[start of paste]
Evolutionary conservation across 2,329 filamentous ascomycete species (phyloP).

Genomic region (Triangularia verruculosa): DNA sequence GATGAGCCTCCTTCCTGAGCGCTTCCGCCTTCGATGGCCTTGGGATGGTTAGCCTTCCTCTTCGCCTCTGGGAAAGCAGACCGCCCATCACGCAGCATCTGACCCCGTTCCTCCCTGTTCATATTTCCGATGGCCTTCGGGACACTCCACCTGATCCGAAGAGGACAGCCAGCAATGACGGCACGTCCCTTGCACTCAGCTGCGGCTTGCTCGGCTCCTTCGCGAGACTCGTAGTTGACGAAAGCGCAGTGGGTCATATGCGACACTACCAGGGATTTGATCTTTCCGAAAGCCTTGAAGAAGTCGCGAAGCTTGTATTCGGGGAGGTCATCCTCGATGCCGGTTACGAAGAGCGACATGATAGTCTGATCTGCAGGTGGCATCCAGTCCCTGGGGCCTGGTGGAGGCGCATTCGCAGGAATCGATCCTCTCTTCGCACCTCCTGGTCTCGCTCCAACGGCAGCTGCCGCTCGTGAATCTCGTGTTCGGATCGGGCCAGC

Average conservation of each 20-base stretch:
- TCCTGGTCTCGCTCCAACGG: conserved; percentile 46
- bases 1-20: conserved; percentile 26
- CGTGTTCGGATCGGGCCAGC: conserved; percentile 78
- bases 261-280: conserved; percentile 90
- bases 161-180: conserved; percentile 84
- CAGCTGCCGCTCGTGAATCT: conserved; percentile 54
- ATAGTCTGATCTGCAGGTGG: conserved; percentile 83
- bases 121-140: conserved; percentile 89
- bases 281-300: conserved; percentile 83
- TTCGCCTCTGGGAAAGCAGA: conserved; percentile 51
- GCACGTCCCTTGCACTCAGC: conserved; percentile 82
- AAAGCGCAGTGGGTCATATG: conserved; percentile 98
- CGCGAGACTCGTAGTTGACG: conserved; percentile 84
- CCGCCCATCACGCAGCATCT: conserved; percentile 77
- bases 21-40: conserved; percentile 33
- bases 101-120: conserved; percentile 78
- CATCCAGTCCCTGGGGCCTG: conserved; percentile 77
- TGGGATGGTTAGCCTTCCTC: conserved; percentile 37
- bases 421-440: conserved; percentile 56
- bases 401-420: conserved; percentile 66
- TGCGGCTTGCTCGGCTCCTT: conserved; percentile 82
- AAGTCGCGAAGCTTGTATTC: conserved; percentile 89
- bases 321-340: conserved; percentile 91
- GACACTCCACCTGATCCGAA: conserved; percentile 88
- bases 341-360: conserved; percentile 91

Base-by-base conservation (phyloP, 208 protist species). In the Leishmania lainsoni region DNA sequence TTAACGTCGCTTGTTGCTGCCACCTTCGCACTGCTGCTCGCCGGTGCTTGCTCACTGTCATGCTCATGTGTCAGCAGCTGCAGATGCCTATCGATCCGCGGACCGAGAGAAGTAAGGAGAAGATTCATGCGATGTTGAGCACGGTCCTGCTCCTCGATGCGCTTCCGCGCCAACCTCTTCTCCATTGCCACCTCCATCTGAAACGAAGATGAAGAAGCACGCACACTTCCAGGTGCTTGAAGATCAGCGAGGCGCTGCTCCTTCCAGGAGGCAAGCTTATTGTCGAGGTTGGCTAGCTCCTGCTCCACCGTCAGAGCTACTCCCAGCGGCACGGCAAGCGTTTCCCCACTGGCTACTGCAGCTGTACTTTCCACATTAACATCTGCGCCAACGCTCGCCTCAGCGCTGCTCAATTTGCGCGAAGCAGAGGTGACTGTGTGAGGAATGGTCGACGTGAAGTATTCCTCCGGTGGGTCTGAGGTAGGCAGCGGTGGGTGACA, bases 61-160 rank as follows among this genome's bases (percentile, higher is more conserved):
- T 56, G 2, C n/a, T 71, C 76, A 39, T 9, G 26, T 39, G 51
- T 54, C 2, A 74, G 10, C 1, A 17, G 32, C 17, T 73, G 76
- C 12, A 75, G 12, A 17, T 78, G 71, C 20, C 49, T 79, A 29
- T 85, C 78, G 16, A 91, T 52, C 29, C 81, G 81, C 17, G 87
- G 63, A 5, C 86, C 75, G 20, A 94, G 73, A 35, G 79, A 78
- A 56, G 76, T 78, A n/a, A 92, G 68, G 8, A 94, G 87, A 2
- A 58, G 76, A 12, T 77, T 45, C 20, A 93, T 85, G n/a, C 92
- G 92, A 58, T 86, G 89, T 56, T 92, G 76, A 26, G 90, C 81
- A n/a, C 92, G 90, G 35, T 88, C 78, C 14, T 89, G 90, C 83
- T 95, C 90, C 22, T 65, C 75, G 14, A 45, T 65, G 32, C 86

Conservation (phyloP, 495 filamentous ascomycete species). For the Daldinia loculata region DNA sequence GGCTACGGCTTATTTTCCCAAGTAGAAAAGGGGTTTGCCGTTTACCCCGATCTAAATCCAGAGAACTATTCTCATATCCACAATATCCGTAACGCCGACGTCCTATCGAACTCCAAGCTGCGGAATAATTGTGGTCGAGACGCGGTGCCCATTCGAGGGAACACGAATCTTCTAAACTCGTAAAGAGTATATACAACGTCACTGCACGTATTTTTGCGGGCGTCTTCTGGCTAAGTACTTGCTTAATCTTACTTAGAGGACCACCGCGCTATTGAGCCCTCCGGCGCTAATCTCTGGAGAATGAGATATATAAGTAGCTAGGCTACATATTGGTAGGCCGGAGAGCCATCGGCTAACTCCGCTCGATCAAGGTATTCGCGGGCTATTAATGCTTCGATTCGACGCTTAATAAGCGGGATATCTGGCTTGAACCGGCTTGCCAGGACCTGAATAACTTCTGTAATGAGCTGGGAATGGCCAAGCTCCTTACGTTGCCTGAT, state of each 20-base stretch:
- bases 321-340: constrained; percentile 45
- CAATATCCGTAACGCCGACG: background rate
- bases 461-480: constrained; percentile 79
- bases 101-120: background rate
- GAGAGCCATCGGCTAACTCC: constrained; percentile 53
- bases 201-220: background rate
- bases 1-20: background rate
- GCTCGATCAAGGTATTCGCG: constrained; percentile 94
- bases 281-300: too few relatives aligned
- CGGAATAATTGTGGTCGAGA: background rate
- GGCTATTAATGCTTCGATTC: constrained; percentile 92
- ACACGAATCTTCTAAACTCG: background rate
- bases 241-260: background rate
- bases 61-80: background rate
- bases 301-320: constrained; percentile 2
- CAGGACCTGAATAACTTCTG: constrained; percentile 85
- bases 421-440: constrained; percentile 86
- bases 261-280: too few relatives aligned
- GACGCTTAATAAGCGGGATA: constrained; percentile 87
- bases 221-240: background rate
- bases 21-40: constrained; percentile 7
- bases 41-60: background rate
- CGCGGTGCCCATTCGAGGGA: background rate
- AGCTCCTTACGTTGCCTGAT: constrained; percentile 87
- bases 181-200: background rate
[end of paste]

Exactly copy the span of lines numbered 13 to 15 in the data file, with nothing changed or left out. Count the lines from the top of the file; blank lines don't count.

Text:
- TTCGCCTCTGGGAAAGCAGA: conserved; percentile 51
- GCACGTCCCTTGCACTCAGC: conserved; percentile 82
- AAAGCGCAGTGGGTCATATG: conserved; percentile 98